What It Feels Like to Participate in a Group Brainstorm at Work

 Hi team, thank you for participating in this brainstorm! Remember, there are NO bad ideas, only ones that reveal the depths of your incompetence and make your colleagues look at you differently. I assure you this is a fun, zero pressure, collaborative exercise — everyone will have an opportunity to say something they regret the moment it leaves their mouth.

I value your feedback and I want to get the most out of our time together. That’s why this brainstorm has been minimized for productivity and maximized for tangents, ramblings, and confessions you’ll feel pressured into giving because no one is talking and the silence is too much for one person to bear. Relax, you got this!

Of course, I’m happy to go over the brief again if you’re confused. I promise you there are no stupid questions, only obvious ones that waste everyone’s time. Like for example, the one you were just about to ask, Ali.

The last thing I want you to do is to apologize for your ideas. I’m simply asking you to eliminate all the bad ones, in your head, before you burden the rest of the group by speaking them out loud. Nod if you understand.

This is an open, safe space for you to say whatever comes to your mind. Your performance in this brainstorm is in no way tied to your annual bonus or related to the notes I am writing down every time you speak. Just trust your instincts and speak up! It’s only by hearing Ali say “how about socks, but for potatoes” that I will instantly know what I don’t want. Clap twice if that makes sense.

Ok folks, I’m concerned I’m not hearing any claps. I don’t know how much clearer I can be: We’re simply “throwing things out there to see what sticks.” Of course what “sticks’’ and what gets crumpled up, bounced off the wall, and buried under a pile of festering garbage, is subjective. Don’t let the ambiguity of this distinction psychologically torment you into paralyzing self-doubt. We’re only spitballing here!

We’re here to support everyone, even Ali, who thinks potatoes can wear socks? Walk me through the logic. Does the potato have feet or is the potato afoot? Team, the most important thing to remember is that there’s a wrong way to use your imagination and Ali is a great example of that.

This is a group effort! That means after one person speaks, another must ask, “Can you repeat that?” on and on until there are no more words left to repeat, only guttural releases of grief, horror and remorse forever having replied yes to this meeting invite.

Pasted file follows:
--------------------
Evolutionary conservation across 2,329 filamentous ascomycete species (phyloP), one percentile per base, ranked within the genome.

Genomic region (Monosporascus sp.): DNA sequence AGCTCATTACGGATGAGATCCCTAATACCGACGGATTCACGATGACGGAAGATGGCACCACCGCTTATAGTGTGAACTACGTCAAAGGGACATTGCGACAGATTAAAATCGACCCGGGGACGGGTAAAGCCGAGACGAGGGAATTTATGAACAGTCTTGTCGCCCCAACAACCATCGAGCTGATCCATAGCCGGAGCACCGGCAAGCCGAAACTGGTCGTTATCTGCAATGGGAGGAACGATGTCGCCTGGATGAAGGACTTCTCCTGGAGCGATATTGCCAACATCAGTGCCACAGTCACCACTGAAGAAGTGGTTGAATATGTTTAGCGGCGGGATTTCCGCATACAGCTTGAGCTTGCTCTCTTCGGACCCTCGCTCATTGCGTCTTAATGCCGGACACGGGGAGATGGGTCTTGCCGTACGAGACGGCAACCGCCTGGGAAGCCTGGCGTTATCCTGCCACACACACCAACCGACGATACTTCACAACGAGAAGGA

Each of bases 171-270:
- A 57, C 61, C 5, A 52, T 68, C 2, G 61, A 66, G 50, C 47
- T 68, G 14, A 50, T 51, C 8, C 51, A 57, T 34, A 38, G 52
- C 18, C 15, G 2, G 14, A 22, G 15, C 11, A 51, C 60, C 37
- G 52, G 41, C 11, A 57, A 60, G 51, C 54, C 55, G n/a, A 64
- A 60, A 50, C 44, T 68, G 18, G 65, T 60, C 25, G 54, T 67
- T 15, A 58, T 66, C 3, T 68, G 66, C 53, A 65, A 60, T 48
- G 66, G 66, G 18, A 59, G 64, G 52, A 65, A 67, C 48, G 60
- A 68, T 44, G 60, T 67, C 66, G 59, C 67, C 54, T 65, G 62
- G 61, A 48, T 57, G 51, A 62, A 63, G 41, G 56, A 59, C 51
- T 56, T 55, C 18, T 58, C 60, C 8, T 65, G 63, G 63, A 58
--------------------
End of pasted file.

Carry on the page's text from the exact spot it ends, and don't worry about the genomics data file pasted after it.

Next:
Ok, let’s try this. I’ll pose a simple question to get us back on track: Does anyone know what day it is? Don’t overthink it. This is not a riddle. But by now in the brainstorm, I’ve undermined your confidence to the point where you no longer accept the Gregorian calendar as a source of truth.

Just go with your gut. Think nothing of Ali’s public failures and humiliations. Brainstorms are not designed to trick you, they’re merely designed to warp your sense of self and tear holes in the fabric of reality. Time is a social construct, an illusion made up of human memories we’ve arranged to give our lives meaning. Maybe every brainstorm that has ever been and will ever be is happening right now in front of our eyes. Maybe that’s how I wanted you to answer my question. Or maybe I just wanted you to answer “Tuesday.”

Speaking of time, we’re running out. If you take anything away from this brainstorm, it’s that your contributions matter to someone, somewhere! Just not here. But don’t beat yourself up! You should take comfort knowing you’re not Ali. And also there truly is no one solution, only a series of unrelated nouns I’ve scribbled on this whiteboard that represent your collective brainpower and creativity. I truly believe the “Cat Potato Red Velcro” is going to take some world by storm. Until then, please help me brainstorm a replacement for Ali.

Ali Kelley is a Brooklyn-based humor writer and essayist with work featured in The New Yorker, The Washington Post, Slate, McSweeney’s Internet Tendency, and elsewhere. Since childhood, she’s been using comedy to cope with the terror and wonder of being a woman in the world.

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